When forgetting is more useful than remembering

Some things are better forgotten, says Lewis Hyde.

Lately I have become acquainted with a man who has some of the deepest regrets in his life that I’ve ever encountered in another person. He shot and killed a man when he was very young in the presence of his then girlfriend, now ex-wife two times over. “She’s never been the same since,” he tells me. He was a drug runner for a gang. He served as a sniper in Iraq, and he can’t forget what he did or what he saw. Now his alcoholism gives him more to regret every day as he tries, ineffectively, to silence his conscience. He is also a lovely human being who is by turns tender and despairing, who sees clearly how self-hatred has gotten the best of him. He longs for release, but he cannot offer it to himself.

I thought of this man often when I was reading Lewis Hyde’s A Primer for For­getting. Hyde is a cultural critic, essayist, poet, and folklorist perhaps best known for his classic book The Gift, which is about gift economies, creativity, and fairy tales. Hyde might call what afflicts my friend “the Furies,” which he describes as mythical creatures who refuse to let go of the past. “They cling to the memory of hurt and of harm, injury and insult. Their names are Grievance, Ceaseless, and Blood­lust. Their names are Grudge, Re­lentless, and Payback. They bloat the present with the undigested past.”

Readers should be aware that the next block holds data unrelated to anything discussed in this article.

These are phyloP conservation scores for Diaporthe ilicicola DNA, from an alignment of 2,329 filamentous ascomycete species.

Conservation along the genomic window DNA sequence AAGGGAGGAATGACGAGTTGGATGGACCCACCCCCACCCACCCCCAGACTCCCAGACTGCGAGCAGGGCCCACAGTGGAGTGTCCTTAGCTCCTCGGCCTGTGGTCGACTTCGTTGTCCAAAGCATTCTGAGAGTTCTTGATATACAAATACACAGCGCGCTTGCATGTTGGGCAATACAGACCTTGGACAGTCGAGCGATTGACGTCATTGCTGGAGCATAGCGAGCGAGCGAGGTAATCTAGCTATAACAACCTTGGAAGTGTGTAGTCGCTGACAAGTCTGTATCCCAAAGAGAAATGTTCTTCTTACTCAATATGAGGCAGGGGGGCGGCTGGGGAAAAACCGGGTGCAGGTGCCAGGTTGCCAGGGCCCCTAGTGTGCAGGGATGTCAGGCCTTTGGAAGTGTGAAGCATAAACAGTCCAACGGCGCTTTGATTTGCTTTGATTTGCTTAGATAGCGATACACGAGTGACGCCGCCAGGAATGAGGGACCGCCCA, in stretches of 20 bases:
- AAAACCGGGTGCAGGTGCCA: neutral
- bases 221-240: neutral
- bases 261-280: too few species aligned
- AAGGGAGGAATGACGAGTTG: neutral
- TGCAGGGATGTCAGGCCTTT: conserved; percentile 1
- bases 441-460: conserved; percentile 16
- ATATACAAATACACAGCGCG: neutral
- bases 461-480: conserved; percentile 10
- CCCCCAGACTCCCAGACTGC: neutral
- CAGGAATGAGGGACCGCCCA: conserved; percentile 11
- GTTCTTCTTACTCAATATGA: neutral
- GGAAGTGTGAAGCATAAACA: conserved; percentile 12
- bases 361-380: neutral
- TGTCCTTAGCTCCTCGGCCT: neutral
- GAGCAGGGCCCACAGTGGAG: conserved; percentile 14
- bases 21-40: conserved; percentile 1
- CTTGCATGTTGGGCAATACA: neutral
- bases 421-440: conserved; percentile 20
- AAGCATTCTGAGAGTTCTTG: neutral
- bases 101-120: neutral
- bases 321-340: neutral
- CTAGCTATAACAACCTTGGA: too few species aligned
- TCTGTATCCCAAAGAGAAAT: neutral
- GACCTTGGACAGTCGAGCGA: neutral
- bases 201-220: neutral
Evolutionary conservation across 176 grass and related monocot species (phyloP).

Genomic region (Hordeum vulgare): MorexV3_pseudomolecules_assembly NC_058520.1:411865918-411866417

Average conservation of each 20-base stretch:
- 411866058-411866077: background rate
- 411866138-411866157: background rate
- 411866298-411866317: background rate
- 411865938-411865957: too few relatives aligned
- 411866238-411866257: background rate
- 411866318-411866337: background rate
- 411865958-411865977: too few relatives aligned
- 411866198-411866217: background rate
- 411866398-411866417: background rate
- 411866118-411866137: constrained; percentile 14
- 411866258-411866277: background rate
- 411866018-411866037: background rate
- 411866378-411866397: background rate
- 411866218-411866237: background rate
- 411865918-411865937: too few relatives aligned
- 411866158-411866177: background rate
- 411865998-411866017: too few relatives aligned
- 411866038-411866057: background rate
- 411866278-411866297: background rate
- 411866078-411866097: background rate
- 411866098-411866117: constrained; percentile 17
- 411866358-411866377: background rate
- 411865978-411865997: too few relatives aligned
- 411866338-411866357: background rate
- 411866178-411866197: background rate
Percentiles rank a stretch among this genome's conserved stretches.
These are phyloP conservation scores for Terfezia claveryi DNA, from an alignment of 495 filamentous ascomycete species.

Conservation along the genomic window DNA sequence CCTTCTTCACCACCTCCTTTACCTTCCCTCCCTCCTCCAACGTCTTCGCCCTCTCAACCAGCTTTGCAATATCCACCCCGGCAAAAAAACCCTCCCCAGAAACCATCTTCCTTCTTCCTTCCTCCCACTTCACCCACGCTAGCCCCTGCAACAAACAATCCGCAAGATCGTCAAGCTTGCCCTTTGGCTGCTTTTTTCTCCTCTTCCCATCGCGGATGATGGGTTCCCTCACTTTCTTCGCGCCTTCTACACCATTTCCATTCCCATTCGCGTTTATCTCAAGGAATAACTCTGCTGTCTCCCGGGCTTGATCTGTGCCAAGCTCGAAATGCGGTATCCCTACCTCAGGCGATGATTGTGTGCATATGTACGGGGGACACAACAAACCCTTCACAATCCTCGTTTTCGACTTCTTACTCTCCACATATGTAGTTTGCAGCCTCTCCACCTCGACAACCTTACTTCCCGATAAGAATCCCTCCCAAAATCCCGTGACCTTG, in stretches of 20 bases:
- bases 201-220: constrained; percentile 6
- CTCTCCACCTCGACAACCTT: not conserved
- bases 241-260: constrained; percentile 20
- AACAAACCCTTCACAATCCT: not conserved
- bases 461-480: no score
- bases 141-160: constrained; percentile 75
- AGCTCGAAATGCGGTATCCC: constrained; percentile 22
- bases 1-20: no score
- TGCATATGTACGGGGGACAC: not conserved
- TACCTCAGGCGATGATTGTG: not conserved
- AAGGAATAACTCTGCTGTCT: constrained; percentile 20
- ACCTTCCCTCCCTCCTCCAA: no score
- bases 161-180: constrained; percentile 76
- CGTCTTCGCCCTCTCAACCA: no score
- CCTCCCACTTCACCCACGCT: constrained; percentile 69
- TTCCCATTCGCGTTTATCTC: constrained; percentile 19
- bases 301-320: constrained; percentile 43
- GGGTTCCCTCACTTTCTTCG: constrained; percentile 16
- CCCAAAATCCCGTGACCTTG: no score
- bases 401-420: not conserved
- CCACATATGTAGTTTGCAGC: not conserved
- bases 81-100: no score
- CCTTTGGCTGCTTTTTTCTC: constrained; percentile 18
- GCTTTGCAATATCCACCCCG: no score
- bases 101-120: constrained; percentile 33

The ability to remember has an important place in our culture and in our myths. In Platonic thought, Hyde says, remembering meant not so much clinging to the past as ordering one’s life according to eternal truths. For­getting was falling away, neglecting these basic essences. Moderns have cherished the cry, “Never again!” as an admonition to remember the circumstances that led to the Holo­caust so that it never happens again. These are precious functions of memory.